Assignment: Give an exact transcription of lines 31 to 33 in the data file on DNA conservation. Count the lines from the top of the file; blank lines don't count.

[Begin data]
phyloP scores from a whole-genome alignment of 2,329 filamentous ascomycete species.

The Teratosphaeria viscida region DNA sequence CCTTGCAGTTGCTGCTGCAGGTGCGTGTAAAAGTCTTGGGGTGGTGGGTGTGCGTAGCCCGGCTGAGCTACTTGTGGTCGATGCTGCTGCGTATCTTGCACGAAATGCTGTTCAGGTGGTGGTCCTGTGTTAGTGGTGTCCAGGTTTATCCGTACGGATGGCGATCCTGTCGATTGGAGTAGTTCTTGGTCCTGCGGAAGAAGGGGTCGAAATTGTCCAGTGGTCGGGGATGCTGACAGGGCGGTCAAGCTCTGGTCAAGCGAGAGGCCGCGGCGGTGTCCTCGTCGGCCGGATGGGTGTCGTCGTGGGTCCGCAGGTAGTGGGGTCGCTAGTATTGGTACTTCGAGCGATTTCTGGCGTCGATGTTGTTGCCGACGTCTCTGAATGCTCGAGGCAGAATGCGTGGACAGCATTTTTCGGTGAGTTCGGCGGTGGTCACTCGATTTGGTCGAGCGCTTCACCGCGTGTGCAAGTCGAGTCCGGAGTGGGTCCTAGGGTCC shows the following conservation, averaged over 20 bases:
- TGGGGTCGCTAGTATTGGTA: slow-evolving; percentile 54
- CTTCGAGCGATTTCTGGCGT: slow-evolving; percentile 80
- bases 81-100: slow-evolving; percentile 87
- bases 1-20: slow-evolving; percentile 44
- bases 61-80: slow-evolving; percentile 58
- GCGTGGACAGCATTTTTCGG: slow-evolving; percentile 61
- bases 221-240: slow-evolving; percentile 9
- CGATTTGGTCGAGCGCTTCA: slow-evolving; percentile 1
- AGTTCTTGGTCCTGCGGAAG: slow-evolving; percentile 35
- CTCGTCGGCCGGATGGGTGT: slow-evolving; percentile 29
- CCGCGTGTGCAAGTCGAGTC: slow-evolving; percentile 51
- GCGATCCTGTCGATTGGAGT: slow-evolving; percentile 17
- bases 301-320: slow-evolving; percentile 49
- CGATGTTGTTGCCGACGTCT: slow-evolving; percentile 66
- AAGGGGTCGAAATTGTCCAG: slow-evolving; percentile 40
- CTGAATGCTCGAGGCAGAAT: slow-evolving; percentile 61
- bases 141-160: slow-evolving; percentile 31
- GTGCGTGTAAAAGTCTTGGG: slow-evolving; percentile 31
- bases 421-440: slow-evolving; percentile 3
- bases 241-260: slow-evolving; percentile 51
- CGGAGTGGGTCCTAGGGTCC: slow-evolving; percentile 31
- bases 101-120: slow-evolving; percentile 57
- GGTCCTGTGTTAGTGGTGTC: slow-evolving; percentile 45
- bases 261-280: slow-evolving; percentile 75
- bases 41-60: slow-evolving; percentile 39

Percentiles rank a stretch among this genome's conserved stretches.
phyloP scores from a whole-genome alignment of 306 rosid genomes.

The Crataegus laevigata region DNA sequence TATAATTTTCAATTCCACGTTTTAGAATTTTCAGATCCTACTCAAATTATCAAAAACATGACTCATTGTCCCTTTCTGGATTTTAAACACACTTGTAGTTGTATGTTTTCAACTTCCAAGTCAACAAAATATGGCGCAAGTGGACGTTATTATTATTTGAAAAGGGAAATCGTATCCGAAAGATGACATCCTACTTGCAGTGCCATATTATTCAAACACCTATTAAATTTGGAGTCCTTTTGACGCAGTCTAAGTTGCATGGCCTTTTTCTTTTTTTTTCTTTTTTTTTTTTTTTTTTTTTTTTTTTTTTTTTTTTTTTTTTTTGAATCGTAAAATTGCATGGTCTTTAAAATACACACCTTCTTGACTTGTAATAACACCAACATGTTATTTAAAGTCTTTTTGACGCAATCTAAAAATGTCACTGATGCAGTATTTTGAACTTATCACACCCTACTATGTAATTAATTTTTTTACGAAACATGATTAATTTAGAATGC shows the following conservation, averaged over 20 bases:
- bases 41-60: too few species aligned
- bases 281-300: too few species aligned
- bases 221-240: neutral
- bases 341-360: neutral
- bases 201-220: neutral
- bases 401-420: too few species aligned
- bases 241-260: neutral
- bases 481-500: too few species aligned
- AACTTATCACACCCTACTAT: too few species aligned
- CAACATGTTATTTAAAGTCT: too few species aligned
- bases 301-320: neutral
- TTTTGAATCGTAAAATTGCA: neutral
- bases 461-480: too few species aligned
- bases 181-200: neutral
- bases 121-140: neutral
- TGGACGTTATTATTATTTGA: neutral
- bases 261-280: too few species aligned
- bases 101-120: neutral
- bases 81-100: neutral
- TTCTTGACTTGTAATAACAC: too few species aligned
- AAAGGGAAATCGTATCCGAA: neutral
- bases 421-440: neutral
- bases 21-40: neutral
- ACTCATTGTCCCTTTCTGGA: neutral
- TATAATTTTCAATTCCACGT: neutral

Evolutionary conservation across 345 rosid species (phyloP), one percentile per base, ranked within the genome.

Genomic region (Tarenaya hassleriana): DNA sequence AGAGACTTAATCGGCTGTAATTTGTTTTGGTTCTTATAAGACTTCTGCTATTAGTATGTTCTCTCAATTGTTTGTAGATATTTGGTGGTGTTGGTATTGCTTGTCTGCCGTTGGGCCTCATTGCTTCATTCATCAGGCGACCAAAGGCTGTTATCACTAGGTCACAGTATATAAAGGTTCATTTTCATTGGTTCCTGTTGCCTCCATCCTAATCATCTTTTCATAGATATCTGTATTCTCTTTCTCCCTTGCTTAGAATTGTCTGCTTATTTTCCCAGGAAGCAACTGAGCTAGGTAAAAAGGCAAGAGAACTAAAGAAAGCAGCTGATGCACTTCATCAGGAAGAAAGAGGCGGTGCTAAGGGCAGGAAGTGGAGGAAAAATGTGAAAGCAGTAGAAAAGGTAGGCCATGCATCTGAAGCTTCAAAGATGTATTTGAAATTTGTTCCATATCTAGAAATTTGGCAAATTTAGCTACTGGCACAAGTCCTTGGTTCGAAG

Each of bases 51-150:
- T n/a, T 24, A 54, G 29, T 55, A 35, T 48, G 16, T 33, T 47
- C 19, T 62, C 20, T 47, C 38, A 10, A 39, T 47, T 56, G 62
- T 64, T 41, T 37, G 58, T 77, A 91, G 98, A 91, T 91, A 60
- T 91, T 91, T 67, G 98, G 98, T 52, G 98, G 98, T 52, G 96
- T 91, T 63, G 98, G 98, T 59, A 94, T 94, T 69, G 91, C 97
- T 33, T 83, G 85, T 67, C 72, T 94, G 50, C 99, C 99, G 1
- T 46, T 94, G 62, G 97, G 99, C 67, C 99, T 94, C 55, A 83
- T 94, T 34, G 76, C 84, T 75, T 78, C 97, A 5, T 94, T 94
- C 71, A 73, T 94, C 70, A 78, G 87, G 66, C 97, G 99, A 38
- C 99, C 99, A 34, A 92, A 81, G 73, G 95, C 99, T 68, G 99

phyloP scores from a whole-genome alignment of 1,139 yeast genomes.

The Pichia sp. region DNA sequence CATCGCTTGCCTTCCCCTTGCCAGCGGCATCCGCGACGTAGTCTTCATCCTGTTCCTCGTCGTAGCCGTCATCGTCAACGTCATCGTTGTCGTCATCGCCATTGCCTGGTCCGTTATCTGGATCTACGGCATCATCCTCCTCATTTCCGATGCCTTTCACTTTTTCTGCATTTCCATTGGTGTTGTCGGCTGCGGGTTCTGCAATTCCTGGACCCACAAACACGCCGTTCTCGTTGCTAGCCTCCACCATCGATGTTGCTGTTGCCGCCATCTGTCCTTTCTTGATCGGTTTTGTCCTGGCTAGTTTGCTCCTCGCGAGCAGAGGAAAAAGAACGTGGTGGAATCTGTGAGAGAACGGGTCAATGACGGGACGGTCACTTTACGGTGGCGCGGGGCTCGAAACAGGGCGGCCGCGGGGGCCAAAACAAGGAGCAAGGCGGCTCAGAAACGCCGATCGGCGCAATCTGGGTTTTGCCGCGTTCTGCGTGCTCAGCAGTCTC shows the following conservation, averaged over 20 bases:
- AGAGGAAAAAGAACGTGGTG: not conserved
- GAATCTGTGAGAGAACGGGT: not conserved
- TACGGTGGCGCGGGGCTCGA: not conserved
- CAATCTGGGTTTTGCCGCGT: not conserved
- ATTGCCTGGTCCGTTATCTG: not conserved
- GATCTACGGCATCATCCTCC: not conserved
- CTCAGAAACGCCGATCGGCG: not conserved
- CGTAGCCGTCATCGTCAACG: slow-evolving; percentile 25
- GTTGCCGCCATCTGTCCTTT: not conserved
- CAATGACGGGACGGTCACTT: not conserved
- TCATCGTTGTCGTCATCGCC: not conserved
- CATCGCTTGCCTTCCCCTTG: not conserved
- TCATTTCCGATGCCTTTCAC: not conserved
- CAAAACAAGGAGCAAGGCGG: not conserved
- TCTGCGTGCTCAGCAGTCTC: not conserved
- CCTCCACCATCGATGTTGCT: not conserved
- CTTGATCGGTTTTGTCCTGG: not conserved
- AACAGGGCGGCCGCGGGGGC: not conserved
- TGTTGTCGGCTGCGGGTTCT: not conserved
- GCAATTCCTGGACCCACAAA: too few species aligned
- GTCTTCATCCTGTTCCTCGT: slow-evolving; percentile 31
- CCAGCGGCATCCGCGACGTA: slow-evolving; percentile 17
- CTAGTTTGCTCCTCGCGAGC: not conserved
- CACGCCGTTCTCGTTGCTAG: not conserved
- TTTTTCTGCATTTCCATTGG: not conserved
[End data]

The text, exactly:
- bases 41-60: too few species aligned
- bases 281-300: too few species aligned
- bases 221-240: neutral